A question on Calories

If I am 180cm, 70Kg with an FTP of 300W & my girlfriend is 170cm, 60Kg with an FTP of 200W & we ride for 1 hour at 100W do we burn the same amount of calories?

I think yes as we’ll both burn the same to produce the same but she thinks no given I’m working at 30% of FTP & her at 50%.

Bring on the science!

(Yes winning this debate (fight) is important enough to me to come on here and ask :slight_smile:)

You do the same work if you both ride at 100 watts, which is 360 kJ of work.

Whether you both have the same metabolic efficiency is another matter, but within +/- 5% you will probably burn the same calories.

2 Likes

Wasn’t this kind of discussed in the most recent Podcast?

I’d have said no. You’re both aiming for the same watts for the same time duration but, your working at a significantly lower % of your FTP.

My answer is based on this being done on a trainer where all other factors (weight, drag etc…), are equal.

Yes, @janerney 's answer is correct, including the metabolic efficiency variable

What will change, although calculating how much requires a gas exchange test, is where those calories come from. Likely yours will come more from fat than glycogen due to the % of FTP you are working at whereas hers will likely come more from glycogen than fat

1 Like

I think this is possibly one of the biggest misconceptions for beginners - because it feels hard, they think they’re burning more calories. But in fact Peter Sagan would burn exactly the same if he put out the same watts, even though he wouldn’t be sweating.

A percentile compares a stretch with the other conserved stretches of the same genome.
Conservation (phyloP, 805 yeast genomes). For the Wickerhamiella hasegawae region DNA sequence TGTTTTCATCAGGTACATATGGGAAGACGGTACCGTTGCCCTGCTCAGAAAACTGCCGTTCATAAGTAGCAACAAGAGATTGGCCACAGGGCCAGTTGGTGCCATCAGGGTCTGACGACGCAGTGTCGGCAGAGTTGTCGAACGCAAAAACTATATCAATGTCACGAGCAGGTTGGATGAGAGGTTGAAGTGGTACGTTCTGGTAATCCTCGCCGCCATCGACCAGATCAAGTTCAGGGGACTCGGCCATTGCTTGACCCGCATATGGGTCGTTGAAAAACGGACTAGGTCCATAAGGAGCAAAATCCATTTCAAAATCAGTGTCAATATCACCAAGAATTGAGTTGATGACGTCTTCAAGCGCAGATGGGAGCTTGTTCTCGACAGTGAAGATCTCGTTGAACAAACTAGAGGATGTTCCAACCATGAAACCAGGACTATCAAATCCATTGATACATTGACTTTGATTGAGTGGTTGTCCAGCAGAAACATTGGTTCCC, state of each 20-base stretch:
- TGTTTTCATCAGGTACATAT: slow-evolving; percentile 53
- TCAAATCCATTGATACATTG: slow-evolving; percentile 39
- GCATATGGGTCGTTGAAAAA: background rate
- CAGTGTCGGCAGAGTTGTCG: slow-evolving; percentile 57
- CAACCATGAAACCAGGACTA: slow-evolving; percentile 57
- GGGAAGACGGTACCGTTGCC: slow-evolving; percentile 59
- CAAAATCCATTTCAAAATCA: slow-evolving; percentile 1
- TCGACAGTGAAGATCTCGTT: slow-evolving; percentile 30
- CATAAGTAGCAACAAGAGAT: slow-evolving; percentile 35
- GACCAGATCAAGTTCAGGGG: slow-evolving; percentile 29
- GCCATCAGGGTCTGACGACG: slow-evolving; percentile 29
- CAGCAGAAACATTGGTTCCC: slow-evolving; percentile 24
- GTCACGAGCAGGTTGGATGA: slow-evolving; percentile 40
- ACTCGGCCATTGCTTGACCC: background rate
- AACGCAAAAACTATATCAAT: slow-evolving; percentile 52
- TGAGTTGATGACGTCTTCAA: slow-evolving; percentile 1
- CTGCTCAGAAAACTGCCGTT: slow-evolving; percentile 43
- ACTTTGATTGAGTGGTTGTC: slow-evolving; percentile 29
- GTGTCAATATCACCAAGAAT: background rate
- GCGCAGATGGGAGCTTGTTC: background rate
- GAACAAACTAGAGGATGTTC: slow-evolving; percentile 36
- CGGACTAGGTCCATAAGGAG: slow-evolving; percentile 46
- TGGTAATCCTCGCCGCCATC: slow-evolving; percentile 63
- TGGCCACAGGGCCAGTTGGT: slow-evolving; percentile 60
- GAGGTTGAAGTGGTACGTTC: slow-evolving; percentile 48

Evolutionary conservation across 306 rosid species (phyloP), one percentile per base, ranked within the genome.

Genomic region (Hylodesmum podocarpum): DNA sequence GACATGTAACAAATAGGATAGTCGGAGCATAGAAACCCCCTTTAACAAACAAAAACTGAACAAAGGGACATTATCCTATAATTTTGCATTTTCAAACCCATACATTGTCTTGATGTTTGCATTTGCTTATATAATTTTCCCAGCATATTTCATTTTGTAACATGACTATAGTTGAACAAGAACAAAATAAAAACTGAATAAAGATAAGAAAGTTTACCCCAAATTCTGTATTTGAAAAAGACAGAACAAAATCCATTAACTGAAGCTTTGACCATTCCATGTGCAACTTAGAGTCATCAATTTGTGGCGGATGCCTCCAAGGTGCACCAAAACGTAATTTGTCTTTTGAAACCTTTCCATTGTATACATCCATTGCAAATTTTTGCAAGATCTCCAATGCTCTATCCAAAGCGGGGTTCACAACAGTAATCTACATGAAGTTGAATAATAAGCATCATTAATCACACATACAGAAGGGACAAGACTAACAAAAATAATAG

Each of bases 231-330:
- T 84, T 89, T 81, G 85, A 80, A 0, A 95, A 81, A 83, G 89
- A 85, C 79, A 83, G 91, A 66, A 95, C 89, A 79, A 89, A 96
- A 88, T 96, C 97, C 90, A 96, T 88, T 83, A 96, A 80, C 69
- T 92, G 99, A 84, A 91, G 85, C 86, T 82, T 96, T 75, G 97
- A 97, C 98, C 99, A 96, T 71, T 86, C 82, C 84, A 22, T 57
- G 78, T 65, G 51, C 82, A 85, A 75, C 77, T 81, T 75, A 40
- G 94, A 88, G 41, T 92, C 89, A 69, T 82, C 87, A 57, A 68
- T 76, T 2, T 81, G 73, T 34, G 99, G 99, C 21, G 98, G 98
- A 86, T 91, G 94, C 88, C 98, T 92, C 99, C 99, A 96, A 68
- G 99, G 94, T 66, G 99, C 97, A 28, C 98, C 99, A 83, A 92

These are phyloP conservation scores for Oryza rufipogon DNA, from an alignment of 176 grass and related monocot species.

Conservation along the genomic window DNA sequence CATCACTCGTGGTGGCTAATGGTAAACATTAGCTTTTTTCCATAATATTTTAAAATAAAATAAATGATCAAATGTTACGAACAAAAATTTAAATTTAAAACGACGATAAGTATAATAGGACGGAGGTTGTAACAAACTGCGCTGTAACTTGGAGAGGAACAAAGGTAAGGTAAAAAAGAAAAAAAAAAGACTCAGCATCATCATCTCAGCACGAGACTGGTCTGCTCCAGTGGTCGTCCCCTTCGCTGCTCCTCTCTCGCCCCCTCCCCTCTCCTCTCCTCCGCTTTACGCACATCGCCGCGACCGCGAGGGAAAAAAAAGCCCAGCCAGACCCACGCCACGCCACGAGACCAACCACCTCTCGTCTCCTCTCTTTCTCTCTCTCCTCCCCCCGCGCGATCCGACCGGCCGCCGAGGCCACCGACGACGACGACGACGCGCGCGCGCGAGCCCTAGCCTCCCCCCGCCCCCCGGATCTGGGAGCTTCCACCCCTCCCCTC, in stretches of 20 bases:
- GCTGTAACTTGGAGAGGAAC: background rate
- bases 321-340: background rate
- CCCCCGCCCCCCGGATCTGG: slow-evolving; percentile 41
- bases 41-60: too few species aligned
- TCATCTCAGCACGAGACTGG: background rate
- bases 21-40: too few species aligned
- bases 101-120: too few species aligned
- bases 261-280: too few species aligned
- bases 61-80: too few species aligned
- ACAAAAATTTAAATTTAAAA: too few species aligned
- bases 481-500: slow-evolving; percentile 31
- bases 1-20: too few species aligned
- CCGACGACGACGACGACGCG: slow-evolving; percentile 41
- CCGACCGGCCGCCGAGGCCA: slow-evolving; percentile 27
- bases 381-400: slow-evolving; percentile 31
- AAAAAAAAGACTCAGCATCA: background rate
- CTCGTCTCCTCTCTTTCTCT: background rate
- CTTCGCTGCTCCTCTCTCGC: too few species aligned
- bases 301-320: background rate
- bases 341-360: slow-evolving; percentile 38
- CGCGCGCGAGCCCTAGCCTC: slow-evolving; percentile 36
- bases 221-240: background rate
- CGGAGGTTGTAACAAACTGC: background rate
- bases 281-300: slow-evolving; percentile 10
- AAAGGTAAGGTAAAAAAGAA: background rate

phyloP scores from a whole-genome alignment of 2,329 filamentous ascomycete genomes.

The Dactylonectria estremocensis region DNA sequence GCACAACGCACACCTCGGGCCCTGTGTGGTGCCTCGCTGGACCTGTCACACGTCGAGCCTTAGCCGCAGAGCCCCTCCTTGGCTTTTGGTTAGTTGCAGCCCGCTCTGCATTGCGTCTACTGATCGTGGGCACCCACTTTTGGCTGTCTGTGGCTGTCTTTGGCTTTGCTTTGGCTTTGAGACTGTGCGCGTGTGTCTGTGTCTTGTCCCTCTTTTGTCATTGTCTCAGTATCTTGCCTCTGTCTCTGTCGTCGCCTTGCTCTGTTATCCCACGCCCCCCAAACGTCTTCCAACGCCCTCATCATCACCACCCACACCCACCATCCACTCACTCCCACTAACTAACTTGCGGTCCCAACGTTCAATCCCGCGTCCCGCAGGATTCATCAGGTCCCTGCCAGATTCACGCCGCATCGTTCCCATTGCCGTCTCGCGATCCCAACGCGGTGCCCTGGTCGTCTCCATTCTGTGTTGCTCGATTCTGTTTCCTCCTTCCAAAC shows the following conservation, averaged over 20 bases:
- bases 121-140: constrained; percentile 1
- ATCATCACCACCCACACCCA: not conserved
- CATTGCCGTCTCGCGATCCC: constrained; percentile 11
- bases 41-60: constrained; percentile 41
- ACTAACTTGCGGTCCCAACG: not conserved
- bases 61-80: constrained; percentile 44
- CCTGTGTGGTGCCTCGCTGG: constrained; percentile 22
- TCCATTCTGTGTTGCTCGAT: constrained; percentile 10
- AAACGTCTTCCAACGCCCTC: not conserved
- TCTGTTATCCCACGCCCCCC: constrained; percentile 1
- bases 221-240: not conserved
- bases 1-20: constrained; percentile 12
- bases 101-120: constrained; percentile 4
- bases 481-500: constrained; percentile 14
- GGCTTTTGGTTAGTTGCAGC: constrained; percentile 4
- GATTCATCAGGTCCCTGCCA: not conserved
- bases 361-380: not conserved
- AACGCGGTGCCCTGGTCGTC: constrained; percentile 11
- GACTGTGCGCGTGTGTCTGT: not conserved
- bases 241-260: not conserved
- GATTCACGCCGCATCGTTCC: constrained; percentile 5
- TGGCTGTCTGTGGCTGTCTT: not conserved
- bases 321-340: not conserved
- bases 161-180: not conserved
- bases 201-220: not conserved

I can imagine it can lead to over-doing the recovery meals and on-bike snacks by those who are just starting out, and not actually putting out that many watts.

1 Like

Possibly counterintuitively, adding time at low intensity is way more effective at burning calories than a harder workout. Hard workouts are relatively inefficient at burning calories (unless you have limited time).

A typical tough TrainerRoad interval session might be something like an hour at 0.85 IF – so, the NP is 85% of your FTP. But the average power will run more like 70-75% of your FTP. An hour at 75% is easier but burns the same calories. 1.5 hours at 65% burns the same as a 1-hour all-out effort!

1 Like

It’s maths. Watts x No. of seconds = Joules which correlate to calories.

If you do an hour at an easy pace you will produce & use fewer calories than when riding at a harder pace. For instance i spent an easy hour today sat on the trainer watching the Tour De France and burned about 600cal. On Thursday night I raced for an hour and burned 1100 calories.

That’s an insanely easy pace on the trainer.

Imagine your racing for an hour was an all-out time trial – one hour at FTP. That’s 305 W. Now, if you were racing, it’s probably not that even a power output (VI > 1). You’ve still got to average 305 W to burn 1100 calories, so that means your NP was more than 305. A typical VI for a road race seems to be around 1.2, maybe, so that makes for an NP of 365 W, held for one hour.

Your easy hour on the trainer is 600 calories, which is 165 W. If your race was an all-out effort, that means your easy hour was at 45% of FTP. That’s really easy!

If you wanted to match the 1100 calories of racing, you could hold a constant 245 W for one hour 15 minutes. That would be less than 70% FTP. Which do you think is easier and more repeatable, racing full-bore for an hour, or 70% FTP for 1.25 hours?

To maximize calorie burn:

  • More time is more effective than harder effort. The relative difficulty of producing X watts increases quickly (faster than linear), but the actual energy consumed just increases proportionally.